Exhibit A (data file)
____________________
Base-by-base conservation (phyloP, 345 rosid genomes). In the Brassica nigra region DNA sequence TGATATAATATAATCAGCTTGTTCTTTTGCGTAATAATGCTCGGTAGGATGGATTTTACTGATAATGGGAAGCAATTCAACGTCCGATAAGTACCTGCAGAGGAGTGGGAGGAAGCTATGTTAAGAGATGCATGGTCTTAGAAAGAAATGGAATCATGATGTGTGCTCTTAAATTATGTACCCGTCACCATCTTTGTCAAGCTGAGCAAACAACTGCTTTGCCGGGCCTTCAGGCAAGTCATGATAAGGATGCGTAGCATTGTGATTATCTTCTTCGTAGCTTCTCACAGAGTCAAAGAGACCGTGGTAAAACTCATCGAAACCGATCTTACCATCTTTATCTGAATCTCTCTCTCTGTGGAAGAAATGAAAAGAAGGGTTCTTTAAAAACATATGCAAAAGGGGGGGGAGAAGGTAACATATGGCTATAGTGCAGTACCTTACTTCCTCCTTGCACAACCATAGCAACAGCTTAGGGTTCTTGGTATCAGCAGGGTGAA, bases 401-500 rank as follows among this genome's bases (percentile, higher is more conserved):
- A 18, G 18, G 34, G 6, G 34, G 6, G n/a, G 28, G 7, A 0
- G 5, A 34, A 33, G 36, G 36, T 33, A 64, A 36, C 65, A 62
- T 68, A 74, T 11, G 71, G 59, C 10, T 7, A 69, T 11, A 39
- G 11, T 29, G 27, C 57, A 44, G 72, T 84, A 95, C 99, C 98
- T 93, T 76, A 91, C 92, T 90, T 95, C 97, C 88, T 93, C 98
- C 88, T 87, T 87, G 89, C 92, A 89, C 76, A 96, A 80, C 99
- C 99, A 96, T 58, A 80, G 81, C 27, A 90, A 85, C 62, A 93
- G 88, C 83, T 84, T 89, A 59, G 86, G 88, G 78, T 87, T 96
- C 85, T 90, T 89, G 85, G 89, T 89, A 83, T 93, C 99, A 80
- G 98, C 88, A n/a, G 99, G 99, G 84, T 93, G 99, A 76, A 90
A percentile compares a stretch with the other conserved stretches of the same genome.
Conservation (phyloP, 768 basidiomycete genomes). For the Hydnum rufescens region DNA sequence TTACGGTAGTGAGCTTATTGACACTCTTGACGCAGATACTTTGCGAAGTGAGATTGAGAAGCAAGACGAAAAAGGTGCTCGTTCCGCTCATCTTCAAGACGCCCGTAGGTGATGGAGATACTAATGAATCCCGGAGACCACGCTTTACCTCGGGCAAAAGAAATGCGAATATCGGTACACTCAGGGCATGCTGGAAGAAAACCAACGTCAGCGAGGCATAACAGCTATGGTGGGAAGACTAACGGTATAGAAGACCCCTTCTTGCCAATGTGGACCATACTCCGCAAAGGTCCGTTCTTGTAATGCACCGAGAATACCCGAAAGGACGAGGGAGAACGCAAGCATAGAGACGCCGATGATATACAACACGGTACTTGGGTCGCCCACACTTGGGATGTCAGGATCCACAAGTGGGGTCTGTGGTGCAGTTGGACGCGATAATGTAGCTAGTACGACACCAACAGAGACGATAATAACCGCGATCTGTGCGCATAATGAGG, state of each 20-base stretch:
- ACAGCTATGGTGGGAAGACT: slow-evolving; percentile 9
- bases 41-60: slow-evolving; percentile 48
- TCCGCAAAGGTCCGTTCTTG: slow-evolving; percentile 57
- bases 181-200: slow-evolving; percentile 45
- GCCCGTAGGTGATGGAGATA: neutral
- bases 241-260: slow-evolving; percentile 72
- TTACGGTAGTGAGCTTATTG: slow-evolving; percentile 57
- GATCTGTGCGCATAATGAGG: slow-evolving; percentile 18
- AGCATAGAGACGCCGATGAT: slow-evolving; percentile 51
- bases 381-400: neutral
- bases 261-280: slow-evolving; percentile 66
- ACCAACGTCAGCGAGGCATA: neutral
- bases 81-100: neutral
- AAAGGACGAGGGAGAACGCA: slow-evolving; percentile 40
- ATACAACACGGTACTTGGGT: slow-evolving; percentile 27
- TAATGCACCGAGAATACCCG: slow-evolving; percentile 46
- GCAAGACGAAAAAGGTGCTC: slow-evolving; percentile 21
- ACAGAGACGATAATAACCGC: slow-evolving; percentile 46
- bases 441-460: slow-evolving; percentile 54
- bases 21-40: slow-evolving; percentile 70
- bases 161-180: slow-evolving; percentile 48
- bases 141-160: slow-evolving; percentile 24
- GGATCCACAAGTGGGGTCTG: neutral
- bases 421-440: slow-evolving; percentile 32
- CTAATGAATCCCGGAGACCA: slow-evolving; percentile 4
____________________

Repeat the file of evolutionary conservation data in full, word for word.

Base-by-base conservation (phyloP, 345 rosid genomes). In the Brassica nigra region DNA sequence TGATATAATATAATCAGCTTGTTCTTTTGCGTAATAATGCTCGGTAGGATGGATTTTACTGATAATGGGAAGCAATTCAACGTCCGATAAGTACCTGCAGAGGAGTGGGAGGAAGCTATGTTAAGAGATGCATGGTCTTAGAAAGAAATGGAATCATGATGTGTGCTCTTAAATTATGTACCCGTCACCATCTTTGTCAAGCTGAGCAAACAACTGCTTTGCCGGGCCTTCAGGCAAGTCATGATAAGGATGCGTAGCATTGTGATTATCTTCTTCGTAGCTTCTCACAGAGTCAAAGAGACCGTGGTAAAACTCATCGAAACCGATCTTACCATCTTTATCTGAATCTCTCTCTCTGTGGAAGAAATGAAAAGAAGGGTTCTTTAAAAACATATGCAAAAGGGGGGGGAGAAGGTAACATATGGCTATAGTGCAGTACCTTACTTCCTCCTTGCACAACCATAGCAACAGCTTAGGGTTCTTGGTATCAGCAGGGTGAA, bases 401-500 rank as follows among this genome's bases (percentile, higher is more conserved):
- A 18, G 18, G 34, G 6, G 34, G 6, G n/a, G 28, G 7, A 0
- G 5, A 34, A 33, G 36, G 36, T 33, A 64, A 36, C 65, A 62
- T 68, A 74, T 11, G 71, G 59, C 10, T 7, A 69, T 11, A 39
- G 11, T 29, G 27, C 57, A 44, G 72, T 84, A 95, C 99, C 98
- T 93, T 76, A 91, C 92, T 90, T 95, C 97, C 88, T 93, C 98
- C 88, T 87, T 87, G 89, C 92, A 89, C 76, A 96, A 80, C 99
- C 99, A 96, T 58, A 80, G 81, C 27, A 90, A 85, C 62, A 93
- G 88, C 83, T 84, T 89, A 59, G 86, G 88, G 78, T 87, T 96
- C 85, T 90, T 89, G 85, G 89, T 89, A 83, T 93, C 99, A 80
- G 98, C 88, A n/a, G 99, G 99, G 84, T 93, G 99, A 76, A 90
A percentile compares a stretch with the other conserved stretches of the same genome.
Conservation (phyloP, 768 basidiomycete genomes). For the Hydnum rufescens region DNA sequence TTACGGTAGTGAGCTTATTGACACTCTTGACGCAGATACTTTGCGAAGTGAGATTGAGAAGCAAGACGAAAAAGGTGCTCGTTCCGCTCATCTTCAAGACGCCCGTAGGTGATGGAGATACTAATGAATCCCGGAGACCACGCTTTACCTCGGGCAAAAGAAATGCGAATATCGGTACACTCAGGGCATGCTGGAAGAAAACCAACGTCAGCGAGGCATAACAGCTATGGTGGGAAGACTAACGGTATAGAAGACCCCTTCTTGCCAATGTGGACCATACTCCGCAAAGGTCCGTTCTTGTAATGCACCGAGAATACCCGAAAGGACGAGGGAGAACGCAAGCATAGAGACGCCGATGATATACAACACGGTACTTGGGTCGCCCACACTTGGGATGTCAGGATCCACAAGTGGGGTCTGTGGTGCAGTTGGACGCGATAATGTAGCTAGTACGACACCAACAGAGACGATAATAACCGCGATCTGTGCGCATAATGAGG, state of each 20-base stretch:
- ACAGCTATGGTGGGAAGACT: slow-evolving; percentile 9
- bases 41-60: slow-evolving; percentile 48
- TCCGCAAAGGTCCGTTCTTG: slow-evolving; percentile 57
- bases 181-200: slow-evolving; percentile 45
- GCCCGTAGGTGATGGAGATA: neutral
- bases 241-260: slow-evolving; percentile 72
- TTACGGTAGTGAGCTTATTG: slow-evolving; percentile 57
- GATCTGTGCGCATAATGAGG: slow-evolving; percentile 18
- AGCATAGAGACGCCGATGAT: slow-evolving; percentile 51
- bases 381-400: neutral
- bases 261-280: slow-evolving; percentile 66
- ACCAACGTCAGCGAGGCATA: neutral
- bases 81-100: neutral
- AAAGGACGAGGGAGAACGCA: slow-evolving; percentile 40
- ATACAACACGGTACTTGGGT: slow-evolving; percentile 27
- TAATGCACCGAGAATACCCG: slow-evolving; percentile 46
- GCAAGACGAAAAAGGTGCTC: slow-evolving; percentile 21
- ACAGAGACGATAATAACCGC: slow-evolving; percentile 46
- bases 441-460: slow-evolving; percentile 54
- bases 21-40: slow-evolving; percentile 70
- bases 161-180: slow-evolving; percentile 48
- bases 141-160: slow-evolving; percentile 24
- GGATCCACAAGTGGGGTCTG: neutral
- bases 421-440: slow-evolving; percentile 32
- CTAATGAATCCCGGAGACCA: slow-evolving; percentile 4